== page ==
Exploring St Ninian’s Tombolo | Shetland

St Ninian’s Tombolo is a sandbank that connects the mainland to St Ninian’s Isle. It’s accessible even at low tide unless there’s very high tides and rough sea. It was a cloudy day – in fact a local we spoke to said they’ve had nothing but cloud for three weeks, so the beach didn’t look like the Caribbean as it would do in sunshine but alas, it was still very beautiful with two curved bays and calm blue water.

We followed the beach across to the island and began the walk in a clockwise direction. I don’t know what I was expecting but I found the walk so beautiful. There was kelp forest swaying in the sea below us and clear turquoise water beyond it. Fingers of land stretched into the sea with grassy tops and sheer edges. We spotted a very cute seal lounging on a rock, with huge glassy eyes gazing up at us.

The island was used for sheep farming and the amount of sheep shit on the ground was unbelievable. There was more shit than grass and our shoes were caked in the stuff…I admit now that sandals with socks was a terrible idea as I not only had shit on my sandals but also my socks, maybe thats why the trend never took off. We reached some high cliffs on the north side of the island and on the cliff tops opposite us were a few walkers, it was impressive to see how tiny they looked in comparison to the sheer walls that they stood atop. Below us we could see seals swimming through the clear water and we were constantly keeping our eyes peeled for any cetaceans.

It was just a 6km walk but it ended up taking a few hours as we stopped so many times to take photos.

After the hike we drove to the east side of the mainland to eat our lunch with a sea view and then we continued north to Catfirth area where dolphins had been spotted recently. In fact there had been a huge pod of them milling in the inlet but they’d all left a few days before. It was a lovely and quiet area so we continued the drive anyway and ended up at Ling Ness where there was a hike on my map. Finding a parking space for the hike really gave us an idea of how untouched Shetland was – it was a single track road so we couldn’t park in a passing place, and there weren’t any designated places to park for the hike so we had to pull up on the side of a turnaround area by someone’s house. We weren’t blocking anyone but it pretty much meant only one car could park up to do this hike. We stepped over a metal stile and landed in an overgrown meadow. There wasn’t a defined path or trail it was just wild meadows and we were on the official route which was funny. We headed towards the coast where we ended up on a gravel causeway area and a pretty little beach. Another reality check for us was some locals just left their paddle boards and kayaks on the shores without any locks on them. There was one main house on this spot of land and it had a couple of flags swaying on poles. We were trying to figure out what they were and after some googling we discovered it was the Catalonia flag and the Jordan flag…but no Scottish one in sight which we thought was a little odd. The house was such a dreamy cottage though, it looked like the perfect little house whether it was a hot summers day sitting in the flower filled garden or a blustery winter evening with a roaring fire inside. We continued the hike along the headland and as we walked over a rocky ledge we suddenly spotted an otter in the water below us. It was so unexpected that I excitedly pointed and whispered “otter!” at which point he scarpered. Now we know next time we see one we need to be totally still and silent.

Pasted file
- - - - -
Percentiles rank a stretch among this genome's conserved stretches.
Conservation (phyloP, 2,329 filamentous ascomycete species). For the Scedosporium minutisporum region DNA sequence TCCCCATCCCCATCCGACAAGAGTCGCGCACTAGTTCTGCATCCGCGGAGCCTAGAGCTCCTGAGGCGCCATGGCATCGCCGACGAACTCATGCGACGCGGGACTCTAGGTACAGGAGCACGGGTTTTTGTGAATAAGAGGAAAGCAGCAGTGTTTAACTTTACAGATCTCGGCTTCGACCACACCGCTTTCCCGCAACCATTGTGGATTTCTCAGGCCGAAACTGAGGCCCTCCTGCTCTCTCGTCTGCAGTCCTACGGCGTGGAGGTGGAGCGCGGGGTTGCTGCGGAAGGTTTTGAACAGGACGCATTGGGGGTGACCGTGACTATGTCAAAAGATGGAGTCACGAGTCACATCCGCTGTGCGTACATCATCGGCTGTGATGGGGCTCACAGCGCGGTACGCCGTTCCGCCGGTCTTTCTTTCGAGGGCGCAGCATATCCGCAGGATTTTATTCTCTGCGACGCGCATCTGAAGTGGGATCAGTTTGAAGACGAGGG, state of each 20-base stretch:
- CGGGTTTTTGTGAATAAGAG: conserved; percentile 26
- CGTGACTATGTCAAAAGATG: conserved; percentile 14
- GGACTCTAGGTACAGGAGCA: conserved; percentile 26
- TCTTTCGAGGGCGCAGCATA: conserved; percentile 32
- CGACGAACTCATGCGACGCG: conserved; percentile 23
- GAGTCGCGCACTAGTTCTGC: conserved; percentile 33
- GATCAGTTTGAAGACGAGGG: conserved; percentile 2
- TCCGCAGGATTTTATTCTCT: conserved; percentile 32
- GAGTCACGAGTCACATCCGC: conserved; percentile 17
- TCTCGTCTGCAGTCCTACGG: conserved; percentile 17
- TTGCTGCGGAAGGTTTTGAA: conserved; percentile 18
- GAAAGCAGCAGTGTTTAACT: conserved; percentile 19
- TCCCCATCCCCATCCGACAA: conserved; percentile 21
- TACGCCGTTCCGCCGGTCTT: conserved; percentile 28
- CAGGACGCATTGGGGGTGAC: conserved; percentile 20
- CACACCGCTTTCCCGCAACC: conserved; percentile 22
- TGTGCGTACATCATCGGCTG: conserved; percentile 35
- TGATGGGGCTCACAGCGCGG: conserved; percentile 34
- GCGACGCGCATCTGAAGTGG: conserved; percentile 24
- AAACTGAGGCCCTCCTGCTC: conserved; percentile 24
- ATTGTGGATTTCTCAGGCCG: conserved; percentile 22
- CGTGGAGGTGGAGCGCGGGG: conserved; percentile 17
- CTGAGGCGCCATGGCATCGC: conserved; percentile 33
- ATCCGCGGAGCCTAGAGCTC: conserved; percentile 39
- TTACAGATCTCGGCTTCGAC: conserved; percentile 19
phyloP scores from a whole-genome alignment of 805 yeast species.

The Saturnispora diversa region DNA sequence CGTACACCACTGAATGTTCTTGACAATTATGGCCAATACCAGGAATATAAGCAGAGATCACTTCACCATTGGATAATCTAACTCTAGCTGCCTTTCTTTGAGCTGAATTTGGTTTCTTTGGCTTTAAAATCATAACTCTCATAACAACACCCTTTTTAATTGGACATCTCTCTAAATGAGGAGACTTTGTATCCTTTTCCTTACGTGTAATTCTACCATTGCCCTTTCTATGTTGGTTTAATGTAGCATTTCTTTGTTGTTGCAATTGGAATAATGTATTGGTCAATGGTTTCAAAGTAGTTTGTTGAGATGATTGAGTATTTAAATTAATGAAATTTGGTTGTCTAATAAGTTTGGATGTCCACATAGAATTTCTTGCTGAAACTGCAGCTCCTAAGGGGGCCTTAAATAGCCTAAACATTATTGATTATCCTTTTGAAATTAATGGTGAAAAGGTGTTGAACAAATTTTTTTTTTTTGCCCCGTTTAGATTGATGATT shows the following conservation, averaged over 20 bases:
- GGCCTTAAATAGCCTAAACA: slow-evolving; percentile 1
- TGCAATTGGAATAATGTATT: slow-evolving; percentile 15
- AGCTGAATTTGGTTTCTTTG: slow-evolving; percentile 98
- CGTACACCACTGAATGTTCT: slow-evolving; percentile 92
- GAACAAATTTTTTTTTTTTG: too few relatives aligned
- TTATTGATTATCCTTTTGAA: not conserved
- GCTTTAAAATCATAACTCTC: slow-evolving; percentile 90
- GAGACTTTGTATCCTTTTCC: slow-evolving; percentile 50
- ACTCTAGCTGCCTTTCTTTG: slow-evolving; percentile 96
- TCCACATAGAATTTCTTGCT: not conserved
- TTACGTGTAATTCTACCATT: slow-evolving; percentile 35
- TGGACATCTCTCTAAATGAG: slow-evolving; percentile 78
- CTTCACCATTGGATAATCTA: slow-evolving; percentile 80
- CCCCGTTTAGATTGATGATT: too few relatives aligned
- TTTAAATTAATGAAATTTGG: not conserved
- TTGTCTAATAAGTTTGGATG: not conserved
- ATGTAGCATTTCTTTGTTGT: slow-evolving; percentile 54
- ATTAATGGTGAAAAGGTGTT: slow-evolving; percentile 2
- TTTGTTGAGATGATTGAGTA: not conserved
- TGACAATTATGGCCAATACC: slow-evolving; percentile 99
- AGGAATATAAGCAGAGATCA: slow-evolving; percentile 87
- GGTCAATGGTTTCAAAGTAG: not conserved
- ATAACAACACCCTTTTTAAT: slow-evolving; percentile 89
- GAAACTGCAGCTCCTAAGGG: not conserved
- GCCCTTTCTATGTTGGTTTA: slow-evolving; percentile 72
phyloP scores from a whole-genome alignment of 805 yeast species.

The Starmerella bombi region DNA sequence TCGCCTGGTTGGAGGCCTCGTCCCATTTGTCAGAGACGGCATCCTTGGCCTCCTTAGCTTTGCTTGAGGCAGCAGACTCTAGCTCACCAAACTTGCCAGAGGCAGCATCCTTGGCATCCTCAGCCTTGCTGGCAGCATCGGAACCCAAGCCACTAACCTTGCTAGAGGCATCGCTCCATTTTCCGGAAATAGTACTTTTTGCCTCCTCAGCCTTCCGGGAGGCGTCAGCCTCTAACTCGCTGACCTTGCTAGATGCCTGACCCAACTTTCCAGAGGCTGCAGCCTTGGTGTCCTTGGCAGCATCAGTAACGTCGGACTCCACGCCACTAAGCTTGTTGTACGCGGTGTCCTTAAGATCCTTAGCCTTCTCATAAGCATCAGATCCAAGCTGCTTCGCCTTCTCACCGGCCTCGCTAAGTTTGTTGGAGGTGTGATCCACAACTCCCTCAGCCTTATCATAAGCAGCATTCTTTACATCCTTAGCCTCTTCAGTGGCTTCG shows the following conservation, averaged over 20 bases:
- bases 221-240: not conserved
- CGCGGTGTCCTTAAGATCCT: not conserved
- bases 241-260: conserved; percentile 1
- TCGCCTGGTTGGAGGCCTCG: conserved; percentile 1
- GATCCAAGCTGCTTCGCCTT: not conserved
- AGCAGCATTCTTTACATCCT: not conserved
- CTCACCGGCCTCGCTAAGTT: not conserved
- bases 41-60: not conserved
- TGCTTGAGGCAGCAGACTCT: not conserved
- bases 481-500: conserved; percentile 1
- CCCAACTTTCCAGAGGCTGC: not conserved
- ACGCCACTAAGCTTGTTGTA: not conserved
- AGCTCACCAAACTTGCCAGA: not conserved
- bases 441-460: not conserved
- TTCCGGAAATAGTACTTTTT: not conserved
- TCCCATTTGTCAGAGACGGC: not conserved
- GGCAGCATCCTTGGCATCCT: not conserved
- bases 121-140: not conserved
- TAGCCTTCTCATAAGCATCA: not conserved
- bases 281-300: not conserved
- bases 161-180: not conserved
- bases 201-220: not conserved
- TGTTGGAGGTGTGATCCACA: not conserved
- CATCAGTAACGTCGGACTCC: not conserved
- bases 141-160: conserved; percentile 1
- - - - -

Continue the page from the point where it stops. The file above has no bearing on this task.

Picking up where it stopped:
We spent the night parked up right by the sea on the outside of a village. It was a good location to spot whales passing through the channel between the islands but all we saw was a curious seal popping up and staring at us.

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